WHATS’ SO COOL ABOUT BEING HOT?
Generally speaking, summer is the BEST time of the year to ride. We’ve got LONG days, great weather, and many of us get time off work to enjoy our passion for cycling and riding in some amazing events and places. There is just one problem it’s HOT!
That it’s a problem for a lot of cyclist is reflected in the number of articles, posts, blogs, tweets, and various other means of communication from the EXPERTS on the dangers of and how to beat the heat. You may consider yourself one of the “fire retardant” – “heat resistant” cyclists who categorically state, “The heat doesn’t bother me.” That’s cool, but it’s a different statement than, “The heat doesn’t affect me.”
Finding and using effective solutions for beating the heat isn’t just for cyclist’s “bothered” by the heat, it’s for every cyclist who wants to perform better, fatigue less, recover faster, and just enjoy more time in the saddle.
Solutions for beating the heat aren’t for WEAK cyclists, it’s for SMART cyclists. Ever hear a serious cyclist say, “I don’t carry water because thirst doesn’t bother me?” Or someone saying, “I don’t carry food because hunger doesn’t bother me?”
So what do the experts tell us every year? The advice falls into three broad categories:
- AVOID THE HEAT
- GET USED TO THE HEAT
- PREPARE FOR AND DEAL WITH THE CONSEQUENCES.
All sound advice but is this really beating-the-heat?
AVOID THE HEAT – A simple “no-duh”, no brainer strategy but you can’t always avoid it, especially on those long centuries. Sooner or later “the heat is on” and if you’ve spent all your training time avoiding it, you won’t be prepared. This is almost a sure fire set up for “blowing up” on the course, cramping or at the least a miserable end to an otherwise great ride. For riders in the southwest like Arizona it’s almost impossible to avoid the heat any time of day.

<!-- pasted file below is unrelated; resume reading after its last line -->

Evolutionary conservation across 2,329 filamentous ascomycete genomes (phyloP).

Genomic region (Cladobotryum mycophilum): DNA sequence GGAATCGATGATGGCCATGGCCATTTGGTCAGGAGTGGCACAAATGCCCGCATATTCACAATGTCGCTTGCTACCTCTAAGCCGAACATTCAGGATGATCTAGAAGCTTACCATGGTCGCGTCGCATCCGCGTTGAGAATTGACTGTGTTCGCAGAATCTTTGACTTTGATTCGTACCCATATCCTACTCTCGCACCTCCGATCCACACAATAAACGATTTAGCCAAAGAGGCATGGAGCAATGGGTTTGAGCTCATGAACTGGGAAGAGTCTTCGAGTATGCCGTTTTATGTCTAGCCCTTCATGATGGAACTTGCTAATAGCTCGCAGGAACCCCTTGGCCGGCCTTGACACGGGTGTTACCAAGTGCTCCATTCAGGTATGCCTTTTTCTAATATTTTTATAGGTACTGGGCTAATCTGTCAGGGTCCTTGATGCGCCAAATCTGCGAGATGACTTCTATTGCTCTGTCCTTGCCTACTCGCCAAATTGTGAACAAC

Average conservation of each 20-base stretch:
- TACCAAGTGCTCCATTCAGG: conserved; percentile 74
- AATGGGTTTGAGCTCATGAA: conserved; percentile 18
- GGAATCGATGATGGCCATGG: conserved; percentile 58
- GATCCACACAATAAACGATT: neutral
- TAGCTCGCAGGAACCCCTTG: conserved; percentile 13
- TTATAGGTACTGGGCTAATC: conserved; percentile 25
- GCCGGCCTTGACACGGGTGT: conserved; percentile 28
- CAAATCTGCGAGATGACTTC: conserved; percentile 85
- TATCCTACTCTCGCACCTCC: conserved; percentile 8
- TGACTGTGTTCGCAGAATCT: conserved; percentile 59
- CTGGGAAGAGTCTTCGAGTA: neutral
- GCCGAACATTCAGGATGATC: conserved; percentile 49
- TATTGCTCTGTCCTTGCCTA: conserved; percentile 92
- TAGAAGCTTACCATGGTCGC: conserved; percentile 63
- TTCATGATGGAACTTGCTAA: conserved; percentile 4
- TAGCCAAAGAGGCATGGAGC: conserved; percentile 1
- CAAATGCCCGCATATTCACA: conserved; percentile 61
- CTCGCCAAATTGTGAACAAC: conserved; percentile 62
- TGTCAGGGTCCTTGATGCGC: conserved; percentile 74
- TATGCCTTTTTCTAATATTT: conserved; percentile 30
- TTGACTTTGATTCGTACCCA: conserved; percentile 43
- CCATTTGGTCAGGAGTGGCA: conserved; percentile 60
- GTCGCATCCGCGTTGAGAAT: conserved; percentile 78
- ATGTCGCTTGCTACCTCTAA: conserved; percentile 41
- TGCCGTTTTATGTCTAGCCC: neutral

GET USED TO THE HEAT. Absolutely sound advice – acclimatization can be critical for safely easing into hot weather riding and for a planned event known for high temperatures and / or humidity. Generally 10-14 days of lower paced riding will provide sufficient time for physiological adaptations preparing you for the higher temperatures. There are a still a couple of very important factors connected to staying cooler while acclimatizing. One is the acclimatizing phase itself, giving your body some safety and assistance while training in hotter weather can be an enormous help and add to your margin of safety zone. Second is that even after adapting to cycling in hot weather, race or training day circumstances can still throw you a curve. Having an edge on thermoregulation capacities can be a huge advantage for beating the distance, the time or the competition. Cooler heads do usually prevail.
PREPARE FOR AND DEAL WITH THE CONSEQUENCES.
Planning and preparation is CRITICAL for hot weather training and racing. Adequate hydration and electrolyte replacement can not only mean a successful race, it can mean the difference between finishing and a great memory for the books or the lasting memory of a painful experience.
The key to preparation for hot weather rides is carry lots of water or hydration products [if you’re riding longer than 60-90 minutes]. What for…for drinking! Dehydration is probably THE biggest threat to endurance cycling in the heat.
Water is a precious commodity on your bike. It’s scarce and heavy. Each 24 ounce bottle of water weights about 700-750 grams. So if you’re carrying 2-3 extra bottles for drinking and to dump over your head in case of overheating – that is a lot of extra weight.
So unless you are committed to AVOIDING THE HEAT at all cost and while acclimatizing and preparation are sound strategies – you will still be HOT. And that alone can take a lot of the performance and fun out of the ride.
What you REALLY need is a solution that actually does keep you cooler. Something that lowers your skin temperature, is easy to use, and lasts for rides of any length. You need, “A Cooler Way to Ride.”
In the next post we will take a look at the science behind how your body cools itself, the mechanisms of thermoregulation, what overheating does to you, and the performance, recovery, and perceptual benefits of a sustainable cooling system for the bike.